Anglican Bishop: ‘Great empathy’ but no assurances for BATCE teachers as transition talks continue

The content originally appeared on: Trinidad and Tobago Newsday

Bishop Claude Berkley –

ANGLICAN Bishop Claude Berkley is hoping for a win-win outcome for all parties concerned in the ongoing talks over the future of Bishop Anstey Trinity College East (BATCE) schools, he told Newsday on June 5. Talks are under way between the Ministry of Education and the Bishop Anstey Association (BAA) on whether the schools should remain private or become state-assisted. He expressed his empathy for the schools’ staff – whose status would be unclear in any transition of the schools’ status – but said he was not in a position to offer any assurances.

Berkley said a recent ministry statement said the school was due to meet with a Cabinet-appointed committee on the matter. “We are to meet with them and I would say that in the meantime discussions are ongoing.

“We were not able to meet at that time and there was an information-gathering process that was going on and that was done in writing, an exchange of information. Therefore at the moment and where we are at present, we can only say the discussions are ongoing.”

Newsday asked if there was any deadline to conclude negotiations to decide on the schools’ status.

“Not that we are aware of, except what was published in the media where the ministry had made mention of a kind of time line, a time frame.

“We don’t have that kind of information because that information would depend on how the discussions will go and what are the things to be done. If things are not done within time, then that might be an issue.”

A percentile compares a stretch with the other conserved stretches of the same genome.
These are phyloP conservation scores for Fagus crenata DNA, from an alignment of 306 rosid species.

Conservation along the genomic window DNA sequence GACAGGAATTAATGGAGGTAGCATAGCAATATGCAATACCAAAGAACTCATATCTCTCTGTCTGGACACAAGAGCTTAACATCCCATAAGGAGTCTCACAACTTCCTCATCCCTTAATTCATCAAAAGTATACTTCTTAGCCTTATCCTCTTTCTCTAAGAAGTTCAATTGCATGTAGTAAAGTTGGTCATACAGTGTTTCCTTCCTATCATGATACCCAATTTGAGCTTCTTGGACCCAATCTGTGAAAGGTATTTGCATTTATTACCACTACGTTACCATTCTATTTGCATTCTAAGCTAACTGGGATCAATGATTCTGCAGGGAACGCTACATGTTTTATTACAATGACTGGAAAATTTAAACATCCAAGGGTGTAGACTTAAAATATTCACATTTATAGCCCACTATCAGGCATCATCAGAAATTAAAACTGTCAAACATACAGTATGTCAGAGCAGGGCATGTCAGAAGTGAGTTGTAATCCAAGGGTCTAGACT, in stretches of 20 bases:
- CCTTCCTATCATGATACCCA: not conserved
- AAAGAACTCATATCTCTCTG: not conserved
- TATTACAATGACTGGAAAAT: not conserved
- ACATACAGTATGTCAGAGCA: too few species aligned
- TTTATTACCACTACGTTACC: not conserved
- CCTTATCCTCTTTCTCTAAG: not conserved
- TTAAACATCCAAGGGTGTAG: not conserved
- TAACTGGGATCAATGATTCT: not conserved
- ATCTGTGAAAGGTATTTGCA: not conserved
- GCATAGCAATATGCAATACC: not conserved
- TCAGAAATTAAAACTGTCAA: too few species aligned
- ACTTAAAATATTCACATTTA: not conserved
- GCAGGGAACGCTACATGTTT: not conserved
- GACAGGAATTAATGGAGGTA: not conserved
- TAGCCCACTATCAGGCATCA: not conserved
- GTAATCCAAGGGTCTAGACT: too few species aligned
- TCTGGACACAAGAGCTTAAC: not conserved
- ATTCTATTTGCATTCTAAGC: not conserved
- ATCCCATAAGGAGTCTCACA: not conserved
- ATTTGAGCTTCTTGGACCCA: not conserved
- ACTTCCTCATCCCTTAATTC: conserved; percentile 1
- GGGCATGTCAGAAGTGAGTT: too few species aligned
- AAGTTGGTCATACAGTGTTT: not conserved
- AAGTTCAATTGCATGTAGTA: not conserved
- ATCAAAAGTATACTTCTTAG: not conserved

Newsday asked about his recent remarks to a media house that no firm decision had been made on if the schools would transition.

Berkley said, “Well, let us put it this way. No firm decision. We accepted the idea of a change in principle but we needed to know what was involved in that principle, and whether there were matters we would be left with which are beyond our control.”

Newsday asked if he could give any assurances to BATCE teachers worried how the transition might affect their recognition, job tenure, salary and leave entitlement.

Berkley said, “Indeed. We have said that to the teachers. We have their best interest at heart.

“But to give an assurance is a risky business in terms of what the negotiations might turn up or how we might conclude. So we are not able to give an assurance except to say we are striving for what would be in the best interest of the teachers in accordance with what they have enunciated on a ‘needs list’ which I think we had collected.”

Newsday asked if the uncertainty over possible changes to staff’s status had made teachers very discouraged in now doing their duties and an almost work-to-rule scenario.

Berkley said he was not aware of any matter of teachers on a work to rule. “But I know they have expressed repeatedly their great distress and trauma at the uncertainty that has arisen. We are not strictly in a position to offer them ‘position X’ or ‘Y.’ This is all subject to how the discussions will be played out.

Cheryl F Greaves Auditorium building, Bishop Anstey High School East. FILE PHOTO/ANGELO MARCELLE –

“I think the concerns raised by the teachers and the concerns which we have represented have been noted, but how they will be sorted out – in good favour or otherwise – we are not at that stage at this time.”

He said the schools’ chaplaincy has been praying with teachers, and offering them counselling and support.

“That has been happening. But of course it is a very ominous kind of position to be in where you are looking at different options, spanning in a certain way.

“You probably have made commitments already, and now you are at a position that you are not sure about the continuity or sustainability of what you had committed to.

“It is understandable, and there is great empathy for the teachers. We are committed to discussing at the highest level to see how we can encourage the satisfaction of their anxieties, in other words meeting their needs.”

Newsday asked if the schools should be private, state-run or government-assisted; if ownership of the premises (paid for by the government) should be gifted or rented to the BAA; and how the public funding of the schools would change if it is private or state-run.

Berkley replied, “At the present time, there was an agreement that was in effect which I think we (Government and BAA) understand differently, so I wouldn’t want to say much more about that.